By Indigo Jones
Women have it hard; saying that, everyone has their struggles, but for now let’s just focus on women. This year International Women’s Day (IWD)’s theme is #EachforEqual, and as a result promoting one of our fundamental rights, the right to equality. Because isn’t equality something we all deserve?
According to the IWD “The first International Women’s Day occurred in 1911, supported by over one million people”. This is just 7 years before women were allowed to be elected into parliament in the UK in 1918, and 17 years before they were given the right to vote in 1928. Women were not born equal, they were seen as domestic beings only fit to serve men. They fought for the right to vote and even in 2020 they are still fighting for equality. This inequality is seen within our universities as one of the reasons the UCU are striking is due to the gender pay gap as female lectures a payed less than their male colleagues. This isn’t just within universities but across various establishments who refuse to pay women and men equally for doing the same job.
IWD campaign states that “The race is on for the gender equal boardroom, a gender equal government, gender equal media coverage, gender equal workplaces, gender equal sports coverage, more gender equality in health and wealth … so let’s make it happen. Let’s be #EachforEqual.”. This suggests the various sectors where women face inequality, perhaps in some cases in areas we wouldn’t have thought to see inequality.
People often face adversity as a result of menstruation and their inability to obtain sanitary products. This is called period poverty, and it isn’t just an issue overseas, sometimes it is closer to home. According to the charity Compassion UK “One in 10 girls between the ages of 14 and 21 in the UK have been unable to afford sanitary products, while 49% have missed an entire day of school because of their period”. They continued by stating that “In the UK, period poverty has caused more than quarter of women to miss work or school”. This demonstrates the extent of the issue and that it can happen to people of various ages. We are united in the struggles of menstruation globally and it unfair that we should have to suffer as a result of not being able to afford these products.
In the last couple of weeks Scotland has not only set the standard for the UK, but also for the rest of the world, as they became the first nation to create a bill that will make sanitary products free to all who need them. The Period Products (Free Provision) Scotland Bill passed with 112 votes in favour. Hopefully, in the near future other nations will adopt a similar bill, which would eventually lead to an end for period poverty. During David Cameron’s time as prime minister, the government stated they were going to abolish the tampon tax, as sanitary products are currently taxed 5% in the UK. They were apparently unable to do so as a result of European Union rules. This then spurs the question, will we see change once we leave the European Union?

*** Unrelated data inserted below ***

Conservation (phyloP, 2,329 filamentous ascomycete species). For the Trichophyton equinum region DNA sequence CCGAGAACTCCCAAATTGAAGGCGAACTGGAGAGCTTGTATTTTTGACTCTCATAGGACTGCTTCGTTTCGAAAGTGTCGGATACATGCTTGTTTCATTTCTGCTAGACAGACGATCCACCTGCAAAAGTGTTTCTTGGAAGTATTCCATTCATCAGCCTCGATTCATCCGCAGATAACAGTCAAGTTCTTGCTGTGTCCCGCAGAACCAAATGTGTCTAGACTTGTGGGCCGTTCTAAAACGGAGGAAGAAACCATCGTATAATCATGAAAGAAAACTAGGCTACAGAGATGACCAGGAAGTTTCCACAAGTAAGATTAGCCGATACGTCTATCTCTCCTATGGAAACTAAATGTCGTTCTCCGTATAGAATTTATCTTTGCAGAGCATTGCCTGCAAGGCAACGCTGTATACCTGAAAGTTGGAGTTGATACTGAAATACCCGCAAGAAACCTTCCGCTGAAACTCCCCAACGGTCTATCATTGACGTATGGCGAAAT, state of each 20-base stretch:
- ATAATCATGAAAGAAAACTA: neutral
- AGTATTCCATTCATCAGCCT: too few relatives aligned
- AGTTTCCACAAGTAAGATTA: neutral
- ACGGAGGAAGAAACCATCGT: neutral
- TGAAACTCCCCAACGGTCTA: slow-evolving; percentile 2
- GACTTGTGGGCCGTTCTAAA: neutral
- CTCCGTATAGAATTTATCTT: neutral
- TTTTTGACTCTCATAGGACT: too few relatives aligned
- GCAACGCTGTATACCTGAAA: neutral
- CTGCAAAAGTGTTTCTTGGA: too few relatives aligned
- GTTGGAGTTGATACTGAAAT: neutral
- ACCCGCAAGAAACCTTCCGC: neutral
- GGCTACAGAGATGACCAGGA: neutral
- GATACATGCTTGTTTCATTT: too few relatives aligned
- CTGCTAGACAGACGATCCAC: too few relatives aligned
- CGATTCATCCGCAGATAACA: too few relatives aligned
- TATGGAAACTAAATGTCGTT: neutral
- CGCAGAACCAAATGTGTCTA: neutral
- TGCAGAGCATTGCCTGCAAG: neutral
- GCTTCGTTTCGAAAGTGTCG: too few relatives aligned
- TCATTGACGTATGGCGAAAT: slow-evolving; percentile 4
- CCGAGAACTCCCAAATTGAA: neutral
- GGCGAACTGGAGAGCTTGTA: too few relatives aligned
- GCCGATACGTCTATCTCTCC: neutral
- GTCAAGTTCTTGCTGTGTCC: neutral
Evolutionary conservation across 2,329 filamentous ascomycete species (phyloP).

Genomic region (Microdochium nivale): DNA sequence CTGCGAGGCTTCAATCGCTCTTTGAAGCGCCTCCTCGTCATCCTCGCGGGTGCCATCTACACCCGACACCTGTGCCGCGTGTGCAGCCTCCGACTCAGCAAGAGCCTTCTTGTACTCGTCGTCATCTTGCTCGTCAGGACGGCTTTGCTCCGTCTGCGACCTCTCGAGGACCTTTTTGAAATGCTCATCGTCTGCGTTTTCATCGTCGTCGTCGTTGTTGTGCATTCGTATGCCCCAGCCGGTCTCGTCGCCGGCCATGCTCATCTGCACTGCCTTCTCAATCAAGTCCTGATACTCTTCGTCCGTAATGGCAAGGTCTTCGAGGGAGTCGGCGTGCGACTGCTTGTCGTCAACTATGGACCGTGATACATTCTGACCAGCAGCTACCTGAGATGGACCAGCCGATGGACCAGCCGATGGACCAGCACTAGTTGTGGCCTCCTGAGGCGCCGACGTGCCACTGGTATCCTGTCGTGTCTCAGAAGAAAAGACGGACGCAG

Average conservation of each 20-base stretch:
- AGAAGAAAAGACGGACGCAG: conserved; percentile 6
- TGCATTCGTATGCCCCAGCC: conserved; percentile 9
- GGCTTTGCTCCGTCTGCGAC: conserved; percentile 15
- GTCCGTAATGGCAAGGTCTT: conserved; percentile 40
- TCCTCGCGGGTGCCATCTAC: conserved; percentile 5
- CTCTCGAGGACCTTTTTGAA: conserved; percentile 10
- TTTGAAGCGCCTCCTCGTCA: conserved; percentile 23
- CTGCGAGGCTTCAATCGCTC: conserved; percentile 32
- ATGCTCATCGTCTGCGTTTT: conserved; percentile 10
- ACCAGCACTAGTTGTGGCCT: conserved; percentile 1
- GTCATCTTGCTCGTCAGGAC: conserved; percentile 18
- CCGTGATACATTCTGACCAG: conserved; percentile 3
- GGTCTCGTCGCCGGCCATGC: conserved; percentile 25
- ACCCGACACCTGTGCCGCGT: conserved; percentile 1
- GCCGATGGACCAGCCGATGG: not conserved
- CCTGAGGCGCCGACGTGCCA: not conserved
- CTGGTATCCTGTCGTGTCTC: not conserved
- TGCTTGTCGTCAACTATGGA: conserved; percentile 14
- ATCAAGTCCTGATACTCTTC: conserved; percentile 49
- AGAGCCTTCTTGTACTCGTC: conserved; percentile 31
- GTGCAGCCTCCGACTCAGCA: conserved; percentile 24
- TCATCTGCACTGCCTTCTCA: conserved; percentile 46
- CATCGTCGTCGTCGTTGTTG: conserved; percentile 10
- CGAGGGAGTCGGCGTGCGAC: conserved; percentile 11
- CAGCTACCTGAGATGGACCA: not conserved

Another issue that women face more often than not is, sexual harassment. It is an increasing issue within the UK, and closer than that we see it as a frequent issue in Cardiff. Women raise awareness of these issues on the likes of Overheard at Cardiff, speaking of their experiences with men following them home from nights out. It’s almost expected to see one of these posts after a night out, to the point where some women are calling for an app or a group chat to be made for women to find others to walk home with on a night out. We shouldn’t have to feel unsafe within our city, scared of the fear that passing a new corner somebody might jump out and assault us.
Growing up, whenever men made lewd or inappropriate comments, I often just ignored them and let it go over my head, it’s something that as a female I was used to and took no notice of. Then the other day I had enough, some men in a bar in Swansea began to harass me and I decided to stick up for myself, and after doing so I left the situation and avoided the men for the rest of the night, that was until their friend approached me. This friend began blaming me for “misinterpreting” what his friends had said, telling me that I had “blown it all out of proportion”, essentially victim blaming me when I had in fact done nothing wrong. I was lucky that I had the guts to stand up for myself and that the people I was with and the security of the bar took the situation very seriously, and the men ended up being escorted out. I hate to imagine what would happen if the situation was worse, or perhaps if these men were targeting someone more vulnerable, it’s something that doesn’t bear thinking about.
It’s wrong that in a society this type of harassment has become the norm, and that we are so used to it that we have a tendency to ignore it, when in reality we should hold those to account and stand up for women in these situations. The IWD website expresses that “Equality is not a women’s issue, it’s a business issue”. Therefore, we should all work together to ensure equality among genders, to close the gender pay gap, to raise awareness of period poverty and to minimise sexual harassment. After all we are supporting our mothers, sisters, daughters, family, friends and women in general to increase the likelihood of a more equal future.